Signs of Elder Abuse and How to Handle Them

By  USDR

If you live in the United States and you have parents or other relatives that are elderly and living in elder care facilities, nursing homes, or that may have live in health care and aid workers caring for them you need to be aware of the potentials risks that could be facing your loved  ones.

If you are faced with the difficult situation of placing your aging parents or other relative in an elder care facility or nursing home, this decision alone can be a challenging and emotional one to  make.

The last thing that you want to think about is the possibility of your parents, friends or other aging relatives potentially being subject to any type of abuse whether it is physical, verbal, emotional, or a  combination.

In addition to these three types of abuse, another commonplace form of abuse is sheer neglect. Your loved one could be subjected to being ignored, getting their meals late or not at all, amongst other horrendous types of  neglect.

Your decision to place your loved ones in an elder care facility is something that you didn’t’ take lightly and learning of potential abusive situations if they were to occur, is something that is even more difficult to  handle.

Signs of Elder  Abuse

You want to be aware of the signs of abuse and what to look for when you have the chance to visit the elder care facility or nursing home where you relative is placed. If your elderly parents or relatives are still at home but have nurses or home health care aides coming into the home, unsupervised abuse could be happening there as  well.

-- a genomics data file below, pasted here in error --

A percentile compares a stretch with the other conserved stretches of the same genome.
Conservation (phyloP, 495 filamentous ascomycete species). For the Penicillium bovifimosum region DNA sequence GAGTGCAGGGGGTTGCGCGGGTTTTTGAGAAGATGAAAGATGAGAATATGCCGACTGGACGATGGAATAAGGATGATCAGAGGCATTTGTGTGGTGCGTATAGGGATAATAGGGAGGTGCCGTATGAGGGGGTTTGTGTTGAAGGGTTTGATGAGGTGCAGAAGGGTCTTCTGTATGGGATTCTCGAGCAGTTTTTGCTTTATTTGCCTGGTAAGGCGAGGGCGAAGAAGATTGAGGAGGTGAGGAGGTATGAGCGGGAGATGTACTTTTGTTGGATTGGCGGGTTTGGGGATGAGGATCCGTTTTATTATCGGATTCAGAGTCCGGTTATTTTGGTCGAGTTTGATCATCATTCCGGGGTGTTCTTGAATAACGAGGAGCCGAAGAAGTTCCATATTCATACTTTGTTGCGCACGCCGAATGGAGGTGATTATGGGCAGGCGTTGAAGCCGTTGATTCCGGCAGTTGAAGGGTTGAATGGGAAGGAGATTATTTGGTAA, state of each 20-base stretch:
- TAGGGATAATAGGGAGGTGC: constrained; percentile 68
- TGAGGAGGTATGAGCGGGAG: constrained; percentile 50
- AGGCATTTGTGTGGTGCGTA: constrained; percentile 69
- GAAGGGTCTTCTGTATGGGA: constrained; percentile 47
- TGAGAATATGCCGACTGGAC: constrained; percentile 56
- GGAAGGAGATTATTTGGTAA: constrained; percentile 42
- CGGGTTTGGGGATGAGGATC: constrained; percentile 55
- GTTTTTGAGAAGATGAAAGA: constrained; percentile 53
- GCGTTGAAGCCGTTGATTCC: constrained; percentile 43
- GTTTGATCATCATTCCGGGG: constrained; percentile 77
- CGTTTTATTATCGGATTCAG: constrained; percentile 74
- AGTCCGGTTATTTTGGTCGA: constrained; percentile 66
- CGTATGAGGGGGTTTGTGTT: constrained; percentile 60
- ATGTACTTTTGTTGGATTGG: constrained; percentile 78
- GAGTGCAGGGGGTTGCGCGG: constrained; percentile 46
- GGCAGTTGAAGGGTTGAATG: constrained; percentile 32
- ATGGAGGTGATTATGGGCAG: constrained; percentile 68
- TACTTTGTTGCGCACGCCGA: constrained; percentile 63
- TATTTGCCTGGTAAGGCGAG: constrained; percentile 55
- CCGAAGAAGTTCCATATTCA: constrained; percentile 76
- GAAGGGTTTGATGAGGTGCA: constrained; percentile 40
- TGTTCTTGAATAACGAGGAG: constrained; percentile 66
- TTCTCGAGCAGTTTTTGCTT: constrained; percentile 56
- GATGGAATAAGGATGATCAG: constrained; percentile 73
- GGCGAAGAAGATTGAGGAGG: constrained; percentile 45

Regardless of where your elderly parents or relatives are you need to be in tune to what Is going on always. Abuse is not always easy to spot but if you know what to look for it will be much easier to  establish.

Some signs of abuse to look out  for:

  • Broken bones or fractures.
  • Bruising, cuts or welts.
  • Bed sores.
  • Frequent infections.
  • Signs of Dehydration.
  • Mood swings and emotional outbursts.
  • Reclusiveness or refusal to speak.
  • Refusal to eat or take medications.

What to Do If You Suspect  Abuse

If you have suspected abuse and you have been able to get your parent, friend, or relative to confirm that there is in fact, abuse occurring, the first thing that you should be doing other than removing your loved one from the facility, is contacting an attorney  immediately.

You will want to ensure that you are selecting elder abuse lawyers that specialize in elder abuse law and that has experience dealing with these cases. Garcia Law is a firm that practices in several different states that are specialist’s in cases of suspected elder  abuse.

Dealing with the emotional fall out from a traumatic expires such as this is something that no family should have to go through but it is something that unfortunately is happening more often than anyone would like to  admit.

All opinions expressed on USDR are those of the author and not necessarily those of US Daily Review.